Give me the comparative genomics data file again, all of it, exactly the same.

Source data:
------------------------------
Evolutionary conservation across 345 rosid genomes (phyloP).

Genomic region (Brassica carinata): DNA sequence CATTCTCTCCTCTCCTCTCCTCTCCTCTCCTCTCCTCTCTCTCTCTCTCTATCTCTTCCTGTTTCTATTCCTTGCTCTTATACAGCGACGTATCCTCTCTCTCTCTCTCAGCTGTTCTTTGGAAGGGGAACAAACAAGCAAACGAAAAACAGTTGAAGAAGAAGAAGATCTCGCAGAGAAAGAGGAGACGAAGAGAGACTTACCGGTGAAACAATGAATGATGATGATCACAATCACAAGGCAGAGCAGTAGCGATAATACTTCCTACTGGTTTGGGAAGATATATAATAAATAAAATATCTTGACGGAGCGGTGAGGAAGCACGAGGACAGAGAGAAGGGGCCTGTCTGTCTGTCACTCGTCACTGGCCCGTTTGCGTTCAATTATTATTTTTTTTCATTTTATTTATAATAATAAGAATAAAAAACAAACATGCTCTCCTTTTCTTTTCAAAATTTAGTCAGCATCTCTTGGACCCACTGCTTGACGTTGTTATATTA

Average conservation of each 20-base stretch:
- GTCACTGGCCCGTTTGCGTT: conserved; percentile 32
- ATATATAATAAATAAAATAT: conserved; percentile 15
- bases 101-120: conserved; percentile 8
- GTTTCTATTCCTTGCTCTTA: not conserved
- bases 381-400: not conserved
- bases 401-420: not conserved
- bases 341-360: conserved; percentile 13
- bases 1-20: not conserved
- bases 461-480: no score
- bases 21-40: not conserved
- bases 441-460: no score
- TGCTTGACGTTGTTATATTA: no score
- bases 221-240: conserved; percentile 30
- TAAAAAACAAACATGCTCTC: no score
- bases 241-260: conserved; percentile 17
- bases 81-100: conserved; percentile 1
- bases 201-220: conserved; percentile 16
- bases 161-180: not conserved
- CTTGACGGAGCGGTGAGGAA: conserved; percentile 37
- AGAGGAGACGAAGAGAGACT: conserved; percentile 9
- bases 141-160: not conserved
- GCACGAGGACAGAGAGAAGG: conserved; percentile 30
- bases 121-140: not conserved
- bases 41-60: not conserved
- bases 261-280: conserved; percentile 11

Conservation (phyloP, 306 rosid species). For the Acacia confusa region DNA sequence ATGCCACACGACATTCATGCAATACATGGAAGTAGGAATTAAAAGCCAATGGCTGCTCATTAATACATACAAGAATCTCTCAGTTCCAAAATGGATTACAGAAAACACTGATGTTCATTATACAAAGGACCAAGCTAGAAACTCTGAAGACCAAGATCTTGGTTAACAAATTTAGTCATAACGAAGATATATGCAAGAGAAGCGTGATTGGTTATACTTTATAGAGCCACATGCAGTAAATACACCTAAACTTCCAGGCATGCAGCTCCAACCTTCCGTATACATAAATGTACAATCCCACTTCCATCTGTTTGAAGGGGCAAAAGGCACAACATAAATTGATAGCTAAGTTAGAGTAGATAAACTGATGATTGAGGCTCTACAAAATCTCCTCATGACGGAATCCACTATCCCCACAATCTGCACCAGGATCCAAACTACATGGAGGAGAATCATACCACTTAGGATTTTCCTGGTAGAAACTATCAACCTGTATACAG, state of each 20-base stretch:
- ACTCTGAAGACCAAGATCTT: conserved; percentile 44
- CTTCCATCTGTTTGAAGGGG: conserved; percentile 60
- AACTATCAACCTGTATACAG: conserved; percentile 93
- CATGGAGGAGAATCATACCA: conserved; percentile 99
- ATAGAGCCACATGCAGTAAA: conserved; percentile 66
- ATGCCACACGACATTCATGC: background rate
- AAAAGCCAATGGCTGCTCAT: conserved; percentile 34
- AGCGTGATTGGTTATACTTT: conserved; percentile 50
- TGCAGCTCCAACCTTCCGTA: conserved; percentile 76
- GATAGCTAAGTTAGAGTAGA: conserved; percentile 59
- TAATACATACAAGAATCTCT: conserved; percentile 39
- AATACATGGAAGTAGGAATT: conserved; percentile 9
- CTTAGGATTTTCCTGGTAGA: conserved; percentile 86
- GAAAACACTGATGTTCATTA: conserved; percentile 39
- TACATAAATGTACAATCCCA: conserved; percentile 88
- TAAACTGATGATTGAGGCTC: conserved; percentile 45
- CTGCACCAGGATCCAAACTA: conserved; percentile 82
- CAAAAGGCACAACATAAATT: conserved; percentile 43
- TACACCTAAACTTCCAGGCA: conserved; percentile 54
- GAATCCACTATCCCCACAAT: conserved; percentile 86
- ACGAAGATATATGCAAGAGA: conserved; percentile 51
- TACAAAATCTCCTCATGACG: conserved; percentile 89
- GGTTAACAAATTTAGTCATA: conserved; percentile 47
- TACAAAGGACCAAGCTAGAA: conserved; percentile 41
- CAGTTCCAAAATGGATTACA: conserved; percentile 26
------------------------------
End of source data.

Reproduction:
Evolutionary conservation across 345 rosid genomes (phyloP).

Genomic region (Brassica carinata): DNA sequence CATTCTCTCCTCTCCTCTCCTCTCCTCTCCTCTCCTCTCTCTCTCTCTCTATCTCTTCCTGTTTCTATTCCTTGCTCTTATACAGCGACGTATCCTCTCTCTCTCTCTCAGCTGTTCTTTGGAAGGGGAACAAACAAGCAAACGAAAAACAGTTGAAGAAGAAGAAGATCTCGCAGAGAAAGAGGAGACGAAGAGAGACTTACCGGTGAAACAATGAATGATGATGATCACAATCACAAGGCAGAGCAGTAGCGATAATACTTCCTACTGGTTTGGGAAGATATATAATAAATAAAATATCTTGACGGAGCGGTGAGGAAGCACGAGGACAGAGAGAAGGGGCCTGTCTGTCTGTCACTCGTCACTGGCCCGTTTGCGTTCAATTATTATTTTTTTTCATTTTATTTATAATAATAAGAATAAAAAACAAACATGCTCTCCTTTTCTTTTCAAAATTTAGTCAGCATCTCTTGGACCCACTGCTTGACGTTGTTATATTA

Average conservation of each 20-base stretch:
- GTCACTGGCCCGTTTGCGTT: conserved; percentile 32
- ATATATAATAAATAAAATAT: conserved; percentile 15
- bases 101-120: conserved; percentile 8
- GTTTCTATTCCTTGCTCTTA: not conserved
- bases 381-400: not conserved
- bases 401-420: not conserved
- bases 341-360: conserved; percentile 13
- bases 1-20: not conserved
- bases 461-480: no score
- bases 21-40: not conserved
- bases 441-460: no score
- TGCTTGACGTTGTTATATTA: no score
- bases 221-240: conserved; percentile 30
- TAAAAAACAAACATGCTCTC: no score
- bases 241-260: conserved; percentile 17
- bases 81-100: conserved; percentile 1
- bases 201-220: conserved; percentile 16
- bases 161-180: not conserved
- CTTGACGGAGCGGTGAGGAA: conserved; percentile 37
- AGAGGAGACGAAGAGAGACT: conserved; percentile 9
- bases 141-160: not conserved
- GCACGAGGACAGAGAGAAGG: conserved; percentile 30
- bases 121-140: not conserved
- bases 41-60: not conserved
- bases 261-280: conserved; percentile 11

Conservation (phyloP, 306 rosid species). For the Acacia confusa region DNA sequence ATGCCACACGACATTCATGCAATACATGGAAGTAGGAATTAAAAGCCAATGGCTGCTCATTAATACATACAAGAATCTCTCAGTTCCAAAATGGATTACAGAAAACACTGATGTTCATTATACAAAGGACCAAGCTAGAAACTCTGAAGACCAAGATCTTGGTTAACAAATTTAGTCATAACGAAGATATATGCAAGAGAAGCGTGATTGGTTATACTTTATAGAGCCACATGCAGTAAATACACCTAAACTTCCAGGCATGCAGCTCCAACCTTCCGTATACATAAATGTACAATCCCACTTCCATCTGTTTGAAGGGGCAAAAGGCACAACATAAATTGATAGCTAAGTTAGAGTAGATAAACTGATGATTGAGGCTCTACAAAATCTCCTCATGACGGAATCCACTATCCCCACAATCTGCACCAGGATCCAAACTACATGGAGGAGAATCATACCACTTAGGATTTTCCTGGTAGAAACTATCAACCTGTATACAG, state of each 20-base stretch:
- ACTCTGAAGACCAAGATCTT: conserved; percentile 44
- CTTCCATCTGTTTGAAGGGG: conserved; percentile 60
- AACTATCAACCTGTATACAG: conserved; percentile 93
- CATGGAGGAGAATCATACCA: conserved; percentile 99
- ATAGAGCCACATGCAGTAAA: conserved; percentile 66
- ATGCCACACGACATTCATGC: background rate
- AAAAGCCAATGGCTGCTCAT: conserved; percentile 34
- AGCGTGATTGGTTATACTTT: conserved; percentile 50
- TGCAGCTCCAACCTTCCGTA: conserved; percentile 76
- GATAGCTAAGTTAGAGTAGA: conserved; percentile 59
- TAATACATACAAGAATCTCT: conserved; percentile 39
- AATACATGGAAGTAGGAATT: conserved; percentile 9
- CTTAGGATTTTCCTGGTAGA: conserved; percentile 86
- GAAAACACTGATGTTCATTA: conserved; percentile 39
- TACATAAATGTACAATCCCA: conserved; percentile 88
- TAAACTGATGATTGAGGCTC: conserved; percentile 45
- CTGCACCAGGATCCAAACTA: conserved; percentile 82
- CAAAAGGCACAACATAAATT: conserved; percentile 43
- TACACCTAAACTTCCAGGCA: conserved; percentile 54
- GAATCCACTATCCCCACAAT: conserved; percentile 86
- ACGAAGATATATGCAAGAGA: conserved; percentile 51
- TACAAAATCTCCTCATGACG: conserved; percentile 89
- GGTTAACAAATTTAGTCATA: conserved; percentile 47
- TACAAAGGACCAAGCTAGAA: conserved; percentile 41
- CAGTTCCAAAATGGATTACA: conserved; percentile 26